here's the text:
The EU is proposing the Regulation on approval and market surveillance of two- or three-wheel vehicles and quadricycles : COM(2010)0542 We call on the Government at European Council, Ministerial, at Commons and at Lord's level, as well as British MEPs and MPs to oppose, in the strongest terms, this proposed legislation.and here's the rationale from her website:
Brussels 25 March 2011. Motorcyclists across Britain are facing misery after the European Commission published plans to regulate 2, 3 and 4 wheel quad bikes. UKIP MEP Marta Andreasen is working closely with Motorcycle groups and wants to see the regulation shelved.Looks like UKIP is the only one on the side of bikers at the moment.
The plans, which will go to the Internal Market Committee of the European Parliament in late May, include:
1. Compulsory Advanced Braking Systems (ABS). ABS does not work well on loose surfaces. The costs of fitting, maintenance and repair have not been properly assessed. The Commission’s internal Impact Assessment admits that the data on the effectiveness and costs of compulsory ABS is weak. Where riders choose bikes with ABS the rider must be able to turn the system off when riding on loose surfaces such as gravel.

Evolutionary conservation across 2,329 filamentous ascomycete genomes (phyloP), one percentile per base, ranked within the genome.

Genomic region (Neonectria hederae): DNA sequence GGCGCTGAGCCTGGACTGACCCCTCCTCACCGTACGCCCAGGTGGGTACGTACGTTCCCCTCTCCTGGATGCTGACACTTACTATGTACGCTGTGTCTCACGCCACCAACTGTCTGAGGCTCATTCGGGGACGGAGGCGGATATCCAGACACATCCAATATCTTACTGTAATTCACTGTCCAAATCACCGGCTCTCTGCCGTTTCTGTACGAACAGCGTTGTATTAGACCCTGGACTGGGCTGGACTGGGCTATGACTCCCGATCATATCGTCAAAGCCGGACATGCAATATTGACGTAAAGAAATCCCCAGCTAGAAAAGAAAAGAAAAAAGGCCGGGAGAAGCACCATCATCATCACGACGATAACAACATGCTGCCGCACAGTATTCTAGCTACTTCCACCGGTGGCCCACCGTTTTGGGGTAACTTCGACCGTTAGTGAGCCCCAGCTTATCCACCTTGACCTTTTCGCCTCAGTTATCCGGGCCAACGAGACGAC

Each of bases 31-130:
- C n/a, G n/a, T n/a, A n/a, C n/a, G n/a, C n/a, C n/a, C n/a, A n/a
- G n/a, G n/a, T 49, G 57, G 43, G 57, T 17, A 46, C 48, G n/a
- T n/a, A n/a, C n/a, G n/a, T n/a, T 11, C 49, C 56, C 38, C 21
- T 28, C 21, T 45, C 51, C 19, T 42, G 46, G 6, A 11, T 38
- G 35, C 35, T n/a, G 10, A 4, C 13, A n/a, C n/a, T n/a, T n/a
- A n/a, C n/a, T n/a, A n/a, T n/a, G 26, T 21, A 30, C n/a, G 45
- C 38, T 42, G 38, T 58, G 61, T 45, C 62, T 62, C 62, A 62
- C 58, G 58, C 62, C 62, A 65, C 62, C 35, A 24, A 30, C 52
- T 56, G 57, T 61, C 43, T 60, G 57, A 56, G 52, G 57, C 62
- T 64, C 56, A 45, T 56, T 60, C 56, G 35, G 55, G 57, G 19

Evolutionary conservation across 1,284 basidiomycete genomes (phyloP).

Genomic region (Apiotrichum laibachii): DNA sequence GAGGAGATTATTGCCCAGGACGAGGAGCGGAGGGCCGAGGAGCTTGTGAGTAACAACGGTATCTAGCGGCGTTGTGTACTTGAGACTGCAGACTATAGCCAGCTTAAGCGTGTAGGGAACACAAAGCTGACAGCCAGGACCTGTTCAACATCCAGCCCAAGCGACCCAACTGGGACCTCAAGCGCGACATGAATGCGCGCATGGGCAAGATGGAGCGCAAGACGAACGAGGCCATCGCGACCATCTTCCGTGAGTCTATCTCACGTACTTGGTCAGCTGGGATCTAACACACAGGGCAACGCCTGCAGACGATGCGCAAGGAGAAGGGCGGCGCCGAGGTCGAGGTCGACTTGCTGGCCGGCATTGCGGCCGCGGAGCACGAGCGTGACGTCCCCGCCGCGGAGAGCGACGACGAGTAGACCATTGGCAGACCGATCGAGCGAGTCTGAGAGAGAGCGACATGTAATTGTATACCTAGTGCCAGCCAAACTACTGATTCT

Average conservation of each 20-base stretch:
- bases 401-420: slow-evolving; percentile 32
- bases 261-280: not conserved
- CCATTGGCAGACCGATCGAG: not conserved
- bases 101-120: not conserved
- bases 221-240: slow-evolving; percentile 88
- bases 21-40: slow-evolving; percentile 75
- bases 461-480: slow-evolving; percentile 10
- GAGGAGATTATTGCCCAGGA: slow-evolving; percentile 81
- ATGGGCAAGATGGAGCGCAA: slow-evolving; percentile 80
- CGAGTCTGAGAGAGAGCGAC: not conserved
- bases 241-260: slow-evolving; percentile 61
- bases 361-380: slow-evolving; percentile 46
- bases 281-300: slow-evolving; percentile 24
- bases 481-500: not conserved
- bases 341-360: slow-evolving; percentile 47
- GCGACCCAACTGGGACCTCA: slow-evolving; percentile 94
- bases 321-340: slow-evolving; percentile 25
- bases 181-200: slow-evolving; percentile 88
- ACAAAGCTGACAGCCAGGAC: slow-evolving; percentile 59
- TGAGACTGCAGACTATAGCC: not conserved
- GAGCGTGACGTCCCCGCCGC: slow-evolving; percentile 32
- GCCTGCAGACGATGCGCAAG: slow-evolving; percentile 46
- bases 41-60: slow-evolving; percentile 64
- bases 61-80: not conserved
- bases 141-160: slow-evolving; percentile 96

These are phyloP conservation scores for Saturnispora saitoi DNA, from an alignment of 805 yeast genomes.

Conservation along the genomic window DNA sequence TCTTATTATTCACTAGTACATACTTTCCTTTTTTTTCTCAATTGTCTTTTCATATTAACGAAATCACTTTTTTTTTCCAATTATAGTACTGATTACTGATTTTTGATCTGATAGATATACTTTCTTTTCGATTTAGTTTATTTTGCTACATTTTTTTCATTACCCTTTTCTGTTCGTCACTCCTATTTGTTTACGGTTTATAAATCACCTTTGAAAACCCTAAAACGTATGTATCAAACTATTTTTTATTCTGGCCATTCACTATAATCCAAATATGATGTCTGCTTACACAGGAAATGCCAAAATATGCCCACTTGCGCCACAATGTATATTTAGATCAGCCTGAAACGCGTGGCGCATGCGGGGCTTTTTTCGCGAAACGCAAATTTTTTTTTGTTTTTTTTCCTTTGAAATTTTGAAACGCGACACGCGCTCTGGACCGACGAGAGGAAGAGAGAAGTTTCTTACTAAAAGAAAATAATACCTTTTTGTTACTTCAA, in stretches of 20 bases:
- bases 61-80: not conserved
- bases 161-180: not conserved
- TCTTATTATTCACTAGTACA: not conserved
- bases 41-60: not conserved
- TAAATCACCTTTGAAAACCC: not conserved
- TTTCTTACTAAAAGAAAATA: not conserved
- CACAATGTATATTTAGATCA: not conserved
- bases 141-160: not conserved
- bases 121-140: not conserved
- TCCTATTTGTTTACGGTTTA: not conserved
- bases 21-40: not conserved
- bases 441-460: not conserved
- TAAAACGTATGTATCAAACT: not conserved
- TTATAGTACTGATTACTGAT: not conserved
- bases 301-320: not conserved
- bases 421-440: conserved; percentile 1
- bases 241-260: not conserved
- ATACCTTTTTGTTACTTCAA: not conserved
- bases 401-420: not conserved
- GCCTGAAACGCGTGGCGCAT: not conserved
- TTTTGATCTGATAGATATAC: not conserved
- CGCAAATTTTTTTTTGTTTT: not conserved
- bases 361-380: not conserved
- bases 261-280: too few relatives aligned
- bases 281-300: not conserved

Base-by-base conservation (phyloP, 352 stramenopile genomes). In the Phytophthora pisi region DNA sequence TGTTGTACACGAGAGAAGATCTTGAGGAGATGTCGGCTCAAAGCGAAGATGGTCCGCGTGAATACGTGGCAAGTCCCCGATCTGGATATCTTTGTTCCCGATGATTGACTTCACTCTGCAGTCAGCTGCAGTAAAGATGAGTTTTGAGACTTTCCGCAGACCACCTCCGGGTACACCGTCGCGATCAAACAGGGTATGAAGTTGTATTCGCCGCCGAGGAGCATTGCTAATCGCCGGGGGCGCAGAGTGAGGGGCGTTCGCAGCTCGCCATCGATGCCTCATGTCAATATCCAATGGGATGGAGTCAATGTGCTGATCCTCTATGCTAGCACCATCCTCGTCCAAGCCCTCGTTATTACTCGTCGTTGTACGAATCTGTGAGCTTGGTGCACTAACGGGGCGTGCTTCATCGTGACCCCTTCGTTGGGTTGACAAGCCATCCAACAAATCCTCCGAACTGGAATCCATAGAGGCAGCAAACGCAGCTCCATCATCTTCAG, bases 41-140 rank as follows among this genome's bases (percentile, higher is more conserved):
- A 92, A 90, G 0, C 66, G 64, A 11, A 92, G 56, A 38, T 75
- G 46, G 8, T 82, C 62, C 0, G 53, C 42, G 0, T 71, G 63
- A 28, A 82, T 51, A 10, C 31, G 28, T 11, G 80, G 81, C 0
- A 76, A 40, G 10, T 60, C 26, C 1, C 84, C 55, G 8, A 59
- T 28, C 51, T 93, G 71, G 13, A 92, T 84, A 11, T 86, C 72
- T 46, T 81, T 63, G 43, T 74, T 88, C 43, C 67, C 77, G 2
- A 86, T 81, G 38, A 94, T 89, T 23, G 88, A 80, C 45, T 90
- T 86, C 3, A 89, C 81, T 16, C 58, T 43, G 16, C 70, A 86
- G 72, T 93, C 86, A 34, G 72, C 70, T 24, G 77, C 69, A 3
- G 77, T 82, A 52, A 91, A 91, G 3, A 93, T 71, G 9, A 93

2. ‘Anti-Tampering’ measures (this restricts riders’ choice of air filters, engine management systems, internal parts, exhausts,
sprockets, tyres, etc.). The riders’ ability to make modifications to suit their own situation should not be regulated. The ability of qualified riders to de-restrict or otherwise tune their vehicle should not be removed.
3. Road-side Spot-checks targeting riders. Riders are to be detained for random checks of emissions and modifications. It is unacceptable to deny freedom of movement in this way. If this was applied to cars and other forms of road transport, there would be uproar.
In a statement from Brussels Mrs Andreasen said,
“Yet again we are forced to witness the EU sticking its nose in where it is not needed. What is worse is that the proposals show a distinct lack of understanding of how motorbikes work and, if implemented, could ironically make bikes less safe. Typically the European Commission has decided to blunder in and create a problem where none exists.
“I am starting a campaign with bikers across the UK to lobby their local MEP and ensure that this needless legislation is thrown on the scrap heap. Forcing expensive braking systems that don’t work well on motorcycles, preventing bikers choice on what tyres or exhausts they want on their bikes and randomly stop-checking them goes far beyond nanny-stateism at its worst. It is actually a form of victimisation.”